The novel has taken shape. I’m excited about it and love my main characters. With any luck I’ll have the first draft completed by the end of March.

FOR MORE ON READING & WRITING HISTORICAL FICTION follow A WRITER OF HISTORY (using the widget on the left sidebar)

M.K. Tod writes historical fiction. Her latest novel, TIME AND REGRET was published by Lake Union. Mary’s other novels, LIES TOLD IN SILENCE and UNRAVELLED are available from Amazon, NookKoboGoogle Play and iTunes. She can be contacted on Facebook, Twitter and Goodreads or on her website

The Evolution of a novel (2)

We left East Rising Sun firmly tucked in the digital equivalent of a bottom drawer as I worked on a historical novel titled Lies Told in Silence.

The writing journey continued. In 2013 I self-published Unravelled and in 2014 Lies Told in Silence hit the shelves at Amazon and other online retailers. These generated modest success. I finished Time and Regret in late 2015, approached Lake Union Publishing with it and they published that dual-timeline novel in 2016. A joyful sense of accomplishment.

Lake Union had right-of-first-refusal for my next novel – Paris in Ruins – which I turned in to them in early 2017 and the world came crashing down when they rejected it. Joy to rejection in less than a year. I pitched several ideas and my editor said yes to East Rising Sun. Actually, she said ‘send us 50 pages and a detailed synopsis’.

Returning to a novel after a seven year absence is a challenge. Who are these characters? Why on earth did I write that chapter? What’s the story and where’s the plot? I’d learned a lot about writing and East Rising Sun definitely needed work.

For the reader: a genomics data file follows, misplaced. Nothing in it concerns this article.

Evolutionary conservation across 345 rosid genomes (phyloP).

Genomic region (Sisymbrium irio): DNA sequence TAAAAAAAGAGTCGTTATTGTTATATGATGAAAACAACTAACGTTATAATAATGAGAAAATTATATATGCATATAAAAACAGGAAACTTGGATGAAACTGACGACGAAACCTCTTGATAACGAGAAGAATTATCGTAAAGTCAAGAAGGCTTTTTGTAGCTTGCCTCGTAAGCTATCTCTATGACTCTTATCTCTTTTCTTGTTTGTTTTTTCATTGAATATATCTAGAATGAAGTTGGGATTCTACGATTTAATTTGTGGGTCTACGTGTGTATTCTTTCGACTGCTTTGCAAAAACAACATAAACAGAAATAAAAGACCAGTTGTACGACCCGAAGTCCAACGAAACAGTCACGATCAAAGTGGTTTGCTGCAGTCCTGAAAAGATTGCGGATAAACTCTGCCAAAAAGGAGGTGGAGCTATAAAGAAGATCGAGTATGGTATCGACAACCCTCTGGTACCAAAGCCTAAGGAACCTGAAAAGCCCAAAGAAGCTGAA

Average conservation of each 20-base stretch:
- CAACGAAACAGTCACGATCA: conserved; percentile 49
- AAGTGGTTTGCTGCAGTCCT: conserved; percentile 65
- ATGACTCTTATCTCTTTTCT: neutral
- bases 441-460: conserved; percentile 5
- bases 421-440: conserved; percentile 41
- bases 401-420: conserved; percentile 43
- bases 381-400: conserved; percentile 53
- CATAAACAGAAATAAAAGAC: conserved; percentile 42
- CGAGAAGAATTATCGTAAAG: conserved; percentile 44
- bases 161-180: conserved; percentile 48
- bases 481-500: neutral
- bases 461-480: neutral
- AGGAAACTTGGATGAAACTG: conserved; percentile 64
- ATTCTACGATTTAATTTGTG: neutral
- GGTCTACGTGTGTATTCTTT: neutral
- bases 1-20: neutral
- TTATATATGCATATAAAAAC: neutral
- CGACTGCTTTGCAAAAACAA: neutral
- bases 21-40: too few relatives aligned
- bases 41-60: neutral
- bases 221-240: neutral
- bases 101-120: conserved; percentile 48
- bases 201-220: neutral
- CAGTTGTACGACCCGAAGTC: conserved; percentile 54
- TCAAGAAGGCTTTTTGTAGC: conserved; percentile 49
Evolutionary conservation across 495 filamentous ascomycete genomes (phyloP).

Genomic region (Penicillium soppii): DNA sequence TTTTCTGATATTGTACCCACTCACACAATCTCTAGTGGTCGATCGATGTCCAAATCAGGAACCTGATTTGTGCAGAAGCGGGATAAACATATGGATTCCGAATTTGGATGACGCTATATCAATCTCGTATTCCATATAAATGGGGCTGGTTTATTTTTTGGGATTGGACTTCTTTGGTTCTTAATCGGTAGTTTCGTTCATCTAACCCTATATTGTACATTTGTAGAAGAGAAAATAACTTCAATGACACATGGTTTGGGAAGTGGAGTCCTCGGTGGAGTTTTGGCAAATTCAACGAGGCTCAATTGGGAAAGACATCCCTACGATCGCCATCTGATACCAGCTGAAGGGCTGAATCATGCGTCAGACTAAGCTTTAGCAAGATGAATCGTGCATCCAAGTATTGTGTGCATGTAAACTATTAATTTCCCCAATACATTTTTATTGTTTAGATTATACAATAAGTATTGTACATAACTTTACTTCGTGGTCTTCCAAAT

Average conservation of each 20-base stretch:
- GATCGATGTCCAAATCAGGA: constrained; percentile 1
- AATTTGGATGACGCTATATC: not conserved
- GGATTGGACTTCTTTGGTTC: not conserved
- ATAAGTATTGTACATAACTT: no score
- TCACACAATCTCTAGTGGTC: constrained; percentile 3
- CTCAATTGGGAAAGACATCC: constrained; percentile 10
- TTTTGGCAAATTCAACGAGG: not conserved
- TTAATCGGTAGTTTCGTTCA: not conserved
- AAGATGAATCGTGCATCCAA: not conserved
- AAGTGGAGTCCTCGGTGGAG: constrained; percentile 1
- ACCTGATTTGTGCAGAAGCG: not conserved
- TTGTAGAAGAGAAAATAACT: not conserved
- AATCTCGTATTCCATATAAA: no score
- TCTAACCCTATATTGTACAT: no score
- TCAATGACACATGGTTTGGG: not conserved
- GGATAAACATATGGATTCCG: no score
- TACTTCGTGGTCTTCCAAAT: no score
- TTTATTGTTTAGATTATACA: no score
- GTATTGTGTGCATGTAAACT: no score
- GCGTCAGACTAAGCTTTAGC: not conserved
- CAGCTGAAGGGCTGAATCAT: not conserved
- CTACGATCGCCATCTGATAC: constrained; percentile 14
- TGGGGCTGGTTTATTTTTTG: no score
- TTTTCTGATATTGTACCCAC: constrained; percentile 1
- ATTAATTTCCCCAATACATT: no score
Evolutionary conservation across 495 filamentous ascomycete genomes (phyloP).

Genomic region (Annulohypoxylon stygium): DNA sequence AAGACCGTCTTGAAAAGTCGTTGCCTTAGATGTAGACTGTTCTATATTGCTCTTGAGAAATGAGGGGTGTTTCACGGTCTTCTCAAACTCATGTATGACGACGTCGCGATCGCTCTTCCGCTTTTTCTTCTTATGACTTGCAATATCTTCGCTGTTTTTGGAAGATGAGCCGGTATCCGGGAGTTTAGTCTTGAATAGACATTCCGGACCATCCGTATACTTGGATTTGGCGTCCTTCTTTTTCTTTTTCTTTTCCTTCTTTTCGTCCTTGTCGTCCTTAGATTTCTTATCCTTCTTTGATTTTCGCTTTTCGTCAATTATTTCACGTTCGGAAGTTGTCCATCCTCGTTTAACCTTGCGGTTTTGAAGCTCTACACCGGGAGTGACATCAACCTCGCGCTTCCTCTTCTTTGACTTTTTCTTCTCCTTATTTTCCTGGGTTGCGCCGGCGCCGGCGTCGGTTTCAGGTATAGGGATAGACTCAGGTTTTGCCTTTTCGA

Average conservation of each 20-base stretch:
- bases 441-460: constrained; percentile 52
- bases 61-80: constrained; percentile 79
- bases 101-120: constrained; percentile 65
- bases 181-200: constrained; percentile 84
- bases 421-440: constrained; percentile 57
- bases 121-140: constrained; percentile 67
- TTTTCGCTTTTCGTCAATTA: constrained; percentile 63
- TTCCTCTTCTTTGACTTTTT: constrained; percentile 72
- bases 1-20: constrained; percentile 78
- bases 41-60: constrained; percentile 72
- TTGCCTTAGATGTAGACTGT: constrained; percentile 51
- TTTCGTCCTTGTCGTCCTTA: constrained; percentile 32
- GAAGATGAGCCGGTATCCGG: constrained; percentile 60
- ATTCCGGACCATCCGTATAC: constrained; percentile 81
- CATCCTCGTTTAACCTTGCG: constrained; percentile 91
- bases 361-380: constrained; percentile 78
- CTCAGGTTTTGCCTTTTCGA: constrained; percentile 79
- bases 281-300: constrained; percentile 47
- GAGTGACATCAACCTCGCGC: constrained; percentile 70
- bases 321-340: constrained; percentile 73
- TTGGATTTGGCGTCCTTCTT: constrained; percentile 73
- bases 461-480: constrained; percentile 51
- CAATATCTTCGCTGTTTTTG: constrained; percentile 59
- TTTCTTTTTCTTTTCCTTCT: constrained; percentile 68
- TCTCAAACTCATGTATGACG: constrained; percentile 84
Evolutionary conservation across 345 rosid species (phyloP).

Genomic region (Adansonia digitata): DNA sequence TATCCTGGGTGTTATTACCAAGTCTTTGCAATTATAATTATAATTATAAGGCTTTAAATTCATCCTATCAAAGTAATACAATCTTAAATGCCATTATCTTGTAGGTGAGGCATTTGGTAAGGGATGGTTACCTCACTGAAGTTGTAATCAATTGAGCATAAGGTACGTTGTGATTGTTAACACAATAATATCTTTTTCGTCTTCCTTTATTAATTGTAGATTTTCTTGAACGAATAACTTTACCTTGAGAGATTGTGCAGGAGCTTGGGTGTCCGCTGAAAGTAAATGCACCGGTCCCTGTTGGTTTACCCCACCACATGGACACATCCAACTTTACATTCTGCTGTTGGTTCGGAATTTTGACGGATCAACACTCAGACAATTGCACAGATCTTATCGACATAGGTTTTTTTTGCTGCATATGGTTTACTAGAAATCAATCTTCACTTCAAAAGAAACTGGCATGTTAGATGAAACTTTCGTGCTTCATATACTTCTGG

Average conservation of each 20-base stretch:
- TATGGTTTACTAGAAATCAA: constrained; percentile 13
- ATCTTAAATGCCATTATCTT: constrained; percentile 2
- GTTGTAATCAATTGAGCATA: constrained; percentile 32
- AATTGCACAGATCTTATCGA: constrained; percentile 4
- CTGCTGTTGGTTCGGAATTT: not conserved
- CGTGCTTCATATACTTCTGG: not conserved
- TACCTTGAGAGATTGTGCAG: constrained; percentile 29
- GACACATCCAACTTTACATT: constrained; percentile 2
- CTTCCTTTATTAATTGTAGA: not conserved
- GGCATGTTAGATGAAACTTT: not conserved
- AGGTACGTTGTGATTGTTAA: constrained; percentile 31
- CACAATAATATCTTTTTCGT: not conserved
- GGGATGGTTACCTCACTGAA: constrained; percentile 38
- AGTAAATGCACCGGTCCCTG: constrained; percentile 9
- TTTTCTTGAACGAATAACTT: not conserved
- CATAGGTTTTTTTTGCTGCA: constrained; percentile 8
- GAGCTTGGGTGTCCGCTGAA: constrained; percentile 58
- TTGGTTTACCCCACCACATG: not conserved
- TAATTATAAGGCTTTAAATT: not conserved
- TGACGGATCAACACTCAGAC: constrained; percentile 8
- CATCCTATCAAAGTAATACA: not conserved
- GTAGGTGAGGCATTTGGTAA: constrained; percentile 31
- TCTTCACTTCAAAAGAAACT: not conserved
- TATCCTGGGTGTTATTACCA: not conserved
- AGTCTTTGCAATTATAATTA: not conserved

So I conceived a new story with the same characters and a similar expat journey but added a twist involving a nasty father and a kidnapping, a scheming husband and a divorce, a shaky marriage, and a woman who became the confidant to each of the friends involved.

As you can imagine, all of this took several months. I now had an agent (fist pump) and she submitted the materials last August. Crossing my fingers and toes, I kept working on the story.

Less than a month later – quick turnaround in the publishing world – my agent informed me that Lake Union would prefer me to add a historical timeline to East Rising Sun since that would be more consistent with my brand! While I managed to keep my temper under control – my inner self was saying ‘what the fuck?’.

Sigh … back to the drawing board once more. Next instalment coming soon.

FOR MORE ON READING & WRITING HISTORICAL FICTION follow A WRITER OF HISTORY (using the widget on the left sidebar)

M.K. Tod writes historical fiction. Her latest novel, TIME AND REGRET was published by Lake Union. Mary’s other novels, LIES TOLD IN SILENCE and UNRAVELLED are available from Amazon, NookKoboGoogle Play and iTunes. She can be contacted on Facebook, Twitter and Goodreads or on her website